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Cucumber-JVM 1.0.0

Today I am very excited to announce Cucumber-JVM 1.0.0.

Cucumber-JVM is a pure Java implementation of Cucumber, with native support for the most popular JVM languages: Java, Scala, Groovy, Clojure, Rhino, Jython and JRuby. Cucumber-JVM is the successor of Cuke4Duke, which was the Ruby implementation of Cucumber, running on JRuby. Cuke4Duke was a pain to use - it was hard to install and both slow and difficult to run.

Cucumber-JVM on the other hand is easy to install, and it’s fast and easy to run (thanks to its JUnit integration).

I will be giving an introduction to Cucumber-JVM at CukeUp! on April 4, and I am also working on documentation, but for now let me give you a quick glance of what you can do with it. We are going to create the following files:

|-- build.xml (Optional)
|-- pom.xml (Optional)
`-- src
    |-- main
    |   `-- java
    |       `-- cucumber
    |           `-- examples
    |               `-- java
    |                   `-- helloworld
    |                       `-- Hello.java
    `-- test
        |-- java
        |   `-- cucumber
        |       `-- examples
        |           `-- java
        |               `-- helloworld
        |                   |-- HelloStepdefs.java
        |                   `-- RunCukesTest.java
        `-- resources
            `-- cucumber
                `-- examples
                    `-- java
                        `-- helloworld
                            `-- helloworld.feature

Start by creating helloworld.feature:

Feature: Hello World
  Scenario: Say hello
    Given I have a hello app with "Howdy"
    When I ask it to say hi
    Then it should answer with "Howdy World"

Now, create a pom.xml if you want to use Maven or a build.xml if you want to use Ant. This is all you need to download Cucumber-JVM and run your features.

Next, create RunCukesTest.java which is used to run features from JUnit:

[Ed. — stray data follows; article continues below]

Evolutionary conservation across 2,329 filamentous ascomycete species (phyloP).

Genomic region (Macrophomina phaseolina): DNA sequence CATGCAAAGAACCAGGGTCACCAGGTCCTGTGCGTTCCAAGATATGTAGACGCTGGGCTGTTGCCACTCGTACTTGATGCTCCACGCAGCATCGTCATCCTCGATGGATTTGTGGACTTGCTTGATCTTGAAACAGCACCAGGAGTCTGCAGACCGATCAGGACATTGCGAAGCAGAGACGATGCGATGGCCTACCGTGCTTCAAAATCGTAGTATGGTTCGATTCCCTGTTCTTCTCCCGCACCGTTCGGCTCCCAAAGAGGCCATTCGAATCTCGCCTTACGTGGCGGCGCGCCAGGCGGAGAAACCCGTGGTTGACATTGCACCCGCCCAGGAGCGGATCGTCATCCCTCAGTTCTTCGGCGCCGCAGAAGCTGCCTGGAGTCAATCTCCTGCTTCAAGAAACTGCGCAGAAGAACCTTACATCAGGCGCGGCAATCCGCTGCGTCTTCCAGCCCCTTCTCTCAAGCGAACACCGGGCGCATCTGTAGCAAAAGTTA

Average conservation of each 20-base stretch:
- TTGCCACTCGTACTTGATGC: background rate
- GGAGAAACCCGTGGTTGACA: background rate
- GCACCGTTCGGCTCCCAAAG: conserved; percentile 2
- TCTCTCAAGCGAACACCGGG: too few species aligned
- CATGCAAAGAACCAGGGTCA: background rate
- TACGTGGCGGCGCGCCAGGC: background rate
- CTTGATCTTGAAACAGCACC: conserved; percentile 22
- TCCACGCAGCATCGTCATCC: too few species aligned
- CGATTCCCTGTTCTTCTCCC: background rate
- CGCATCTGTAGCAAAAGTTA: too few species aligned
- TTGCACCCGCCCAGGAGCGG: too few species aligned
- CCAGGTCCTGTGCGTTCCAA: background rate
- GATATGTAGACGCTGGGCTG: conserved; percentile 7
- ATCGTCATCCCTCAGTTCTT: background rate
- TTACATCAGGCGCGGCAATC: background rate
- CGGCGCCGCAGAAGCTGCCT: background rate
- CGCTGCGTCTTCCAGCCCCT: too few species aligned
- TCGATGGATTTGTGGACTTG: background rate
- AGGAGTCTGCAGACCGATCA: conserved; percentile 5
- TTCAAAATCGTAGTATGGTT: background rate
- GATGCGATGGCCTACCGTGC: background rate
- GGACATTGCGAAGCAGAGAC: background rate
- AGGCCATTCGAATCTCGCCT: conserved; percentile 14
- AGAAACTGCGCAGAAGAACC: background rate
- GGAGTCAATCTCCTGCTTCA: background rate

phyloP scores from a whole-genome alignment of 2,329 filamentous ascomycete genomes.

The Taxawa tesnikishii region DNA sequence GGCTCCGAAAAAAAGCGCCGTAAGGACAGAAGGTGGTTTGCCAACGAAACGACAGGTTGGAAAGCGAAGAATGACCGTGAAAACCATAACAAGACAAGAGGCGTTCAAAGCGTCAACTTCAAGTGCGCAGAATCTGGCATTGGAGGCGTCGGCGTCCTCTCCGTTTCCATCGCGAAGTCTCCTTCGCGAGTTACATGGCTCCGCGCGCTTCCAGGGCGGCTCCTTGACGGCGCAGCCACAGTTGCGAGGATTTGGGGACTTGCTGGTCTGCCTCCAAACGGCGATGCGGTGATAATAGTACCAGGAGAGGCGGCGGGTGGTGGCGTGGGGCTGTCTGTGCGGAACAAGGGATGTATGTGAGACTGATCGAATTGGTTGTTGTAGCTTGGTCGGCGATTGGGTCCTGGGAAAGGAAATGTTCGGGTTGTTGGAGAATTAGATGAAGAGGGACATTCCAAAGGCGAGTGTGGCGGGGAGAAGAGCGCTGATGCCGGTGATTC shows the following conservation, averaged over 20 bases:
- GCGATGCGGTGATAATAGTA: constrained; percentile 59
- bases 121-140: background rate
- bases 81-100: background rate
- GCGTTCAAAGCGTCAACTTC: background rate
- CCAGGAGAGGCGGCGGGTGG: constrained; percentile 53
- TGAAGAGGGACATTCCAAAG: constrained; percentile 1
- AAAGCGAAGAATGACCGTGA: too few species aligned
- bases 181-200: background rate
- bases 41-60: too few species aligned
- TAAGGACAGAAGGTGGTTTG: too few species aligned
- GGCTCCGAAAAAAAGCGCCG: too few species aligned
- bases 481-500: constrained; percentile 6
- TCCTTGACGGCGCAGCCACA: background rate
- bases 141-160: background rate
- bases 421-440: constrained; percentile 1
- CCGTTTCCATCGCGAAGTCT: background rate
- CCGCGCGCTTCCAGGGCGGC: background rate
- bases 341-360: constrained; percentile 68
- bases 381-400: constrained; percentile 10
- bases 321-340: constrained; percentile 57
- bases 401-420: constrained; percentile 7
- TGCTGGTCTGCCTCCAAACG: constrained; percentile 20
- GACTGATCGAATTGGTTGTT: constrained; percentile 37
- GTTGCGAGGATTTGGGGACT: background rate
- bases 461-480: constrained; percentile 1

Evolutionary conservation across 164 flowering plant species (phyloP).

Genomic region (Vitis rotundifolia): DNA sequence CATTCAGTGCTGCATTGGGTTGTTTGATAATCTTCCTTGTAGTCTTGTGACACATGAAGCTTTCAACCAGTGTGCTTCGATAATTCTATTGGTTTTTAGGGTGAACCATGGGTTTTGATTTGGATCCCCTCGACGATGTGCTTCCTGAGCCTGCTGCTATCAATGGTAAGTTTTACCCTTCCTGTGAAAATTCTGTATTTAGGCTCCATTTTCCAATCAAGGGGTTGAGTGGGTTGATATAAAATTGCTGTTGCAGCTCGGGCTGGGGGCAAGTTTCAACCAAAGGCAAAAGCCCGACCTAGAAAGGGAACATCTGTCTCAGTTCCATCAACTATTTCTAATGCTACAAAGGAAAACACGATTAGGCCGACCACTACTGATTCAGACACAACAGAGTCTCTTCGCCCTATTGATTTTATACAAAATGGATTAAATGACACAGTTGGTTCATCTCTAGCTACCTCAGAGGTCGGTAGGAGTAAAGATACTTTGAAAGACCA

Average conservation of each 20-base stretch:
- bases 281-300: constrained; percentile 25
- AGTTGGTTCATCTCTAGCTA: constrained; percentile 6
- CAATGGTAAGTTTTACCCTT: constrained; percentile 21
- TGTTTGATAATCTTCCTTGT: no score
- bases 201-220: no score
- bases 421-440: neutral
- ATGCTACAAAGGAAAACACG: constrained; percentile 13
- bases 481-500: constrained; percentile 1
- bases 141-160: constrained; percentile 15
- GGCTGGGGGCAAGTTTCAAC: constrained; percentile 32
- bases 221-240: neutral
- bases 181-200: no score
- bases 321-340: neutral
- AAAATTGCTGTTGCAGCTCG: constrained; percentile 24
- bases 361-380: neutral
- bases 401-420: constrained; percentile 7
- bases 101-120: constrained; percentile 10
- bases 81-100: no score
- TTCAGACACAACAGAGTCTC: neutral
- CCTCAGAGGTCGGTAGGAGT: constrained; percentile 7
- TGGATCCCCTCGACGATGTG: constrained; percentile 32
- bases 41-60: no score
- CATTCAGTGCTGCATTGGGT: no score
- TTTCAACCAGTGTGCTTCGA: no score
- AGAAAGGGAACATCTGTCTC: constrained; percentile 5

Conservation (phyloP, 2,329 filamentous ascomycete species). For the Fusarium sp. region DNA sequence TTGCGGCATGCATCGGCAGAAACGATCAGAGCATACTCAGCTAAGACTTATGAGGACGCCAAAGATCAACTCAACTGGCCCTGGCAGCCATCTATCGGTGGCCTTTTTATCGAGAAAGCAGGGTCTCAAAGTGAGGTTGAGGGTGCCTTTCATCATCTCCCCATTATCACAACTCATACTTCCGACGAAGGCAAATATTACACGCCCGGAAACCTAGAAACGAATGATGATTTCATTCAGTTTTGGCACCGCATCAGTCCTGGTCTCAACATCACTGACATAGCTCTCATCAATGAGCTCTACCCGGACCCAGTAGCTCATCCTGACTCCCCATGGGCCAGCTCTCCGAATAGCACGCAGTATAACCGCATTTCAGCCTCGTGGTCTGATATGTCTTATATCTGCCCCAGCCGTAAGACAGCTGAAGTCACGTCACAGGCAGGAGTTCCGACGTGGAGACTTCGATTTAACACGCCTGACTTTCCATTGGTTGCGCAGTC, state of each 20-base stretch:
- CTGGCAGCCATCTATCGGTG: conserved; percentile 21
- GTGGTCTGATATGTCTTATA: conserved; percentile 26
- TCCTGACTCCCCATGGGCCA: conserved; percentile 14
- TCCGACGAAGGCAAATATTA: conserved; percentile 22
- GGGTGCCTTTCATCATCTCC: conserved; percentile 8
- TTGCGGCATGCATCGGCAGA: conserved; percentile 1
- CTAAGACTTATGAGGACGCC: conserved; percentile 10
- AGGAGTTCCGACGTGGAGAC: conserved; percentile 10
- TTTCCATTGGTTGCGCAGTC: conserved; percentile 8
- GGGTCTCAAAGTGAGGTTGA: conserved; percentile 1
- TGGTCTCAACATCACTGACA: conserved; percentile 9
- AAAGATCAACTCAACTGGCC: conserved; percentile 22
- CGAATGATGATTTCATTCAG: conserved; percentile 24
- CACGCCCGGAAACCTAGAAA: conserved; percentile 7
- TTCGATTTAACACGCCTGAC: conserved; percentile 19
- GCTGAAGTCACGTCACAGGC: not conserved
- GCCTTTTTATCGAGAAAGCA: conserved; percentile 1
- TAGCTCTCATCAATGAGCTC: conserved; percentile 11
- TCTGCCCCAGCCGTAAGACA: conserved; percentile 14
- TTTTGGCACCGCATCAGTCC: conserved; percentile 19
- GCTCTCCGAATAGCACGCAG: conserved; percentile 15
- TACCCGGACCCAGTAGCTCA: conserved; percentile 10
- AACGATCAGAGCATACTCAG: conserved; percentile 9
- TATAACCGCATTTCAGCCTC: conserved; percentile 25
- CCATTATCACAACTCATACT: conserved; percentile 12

package cucumber.examples.java.helloworld;

import cucumber.junit.Cucumber;
import org.junit.runner.RunWith;

@Cucumber.Options(format = {"pretty", "html:target/cucumber"})
public class RunCukesTest {

We are passing some options to Cucumber, telling it to generate a HTML report as well.

When you run ant download runcukes or mvn test you will see all of your steps showing up as undefined. Cucumber-JVM will print some snippets to get you started. Let’s add those snippets to HelloStepdefs.java and fill in the blanks:

package cucumber.examples.java.helloworld;

import cucumber.annotation.en.Given;
import cucumber.annotation.en.Then;
import cucumber.annotation.en.When;

import static org.junit.Assert.assertEquals;

public class HelloStepdefs {
    private Hello hello;
    private String hi;

    @Given("^I have a hello app with \"([^\"]*)\"$")
    public void I_have_a_hello_app_with(String greeting) {
        hello = new Hello(greeting);

    @When("^I ask it to say hi$")
    public void I_ask_it_to_say_hi() {
        hi = hello.sayHi();

    @Then("^it should answer with \"([^\"]*)\"$")
    public void it_should_answer_with(String expectedHi) {
        assertEquals(expectedHi, hi);

Finally we need an implementation of our Hello World system in Hello.java:

package cucumber.examples.java.helloworld;

public class Hello {
    private final String greeting;

    public Hello(String greeting) {
        this.greeting = greeting;

    public String sayHi() {
        return greeting + " World";

Run Ant or Maven again, and all is green. If you would rather do all of this in Scala, Groovy, Clojure, Rhino, Jython, JRuby - or even Ioke - that’s easy too. You will find more examples here.

Some other features of Cucumber-JVM:

  • Multiple output formats: HTML, JSON, JUnit and more.
  • DI support: PicoContainer, Guice, Spring, Weld and OpenEJB.
  • Automatic conversion of step definition arguments.
  • I18n support for over 40 spoken languages
  • Grails and Play support on its way.
  • IntelliJ support is on the way.

Take it for a spin and let us know what you think!


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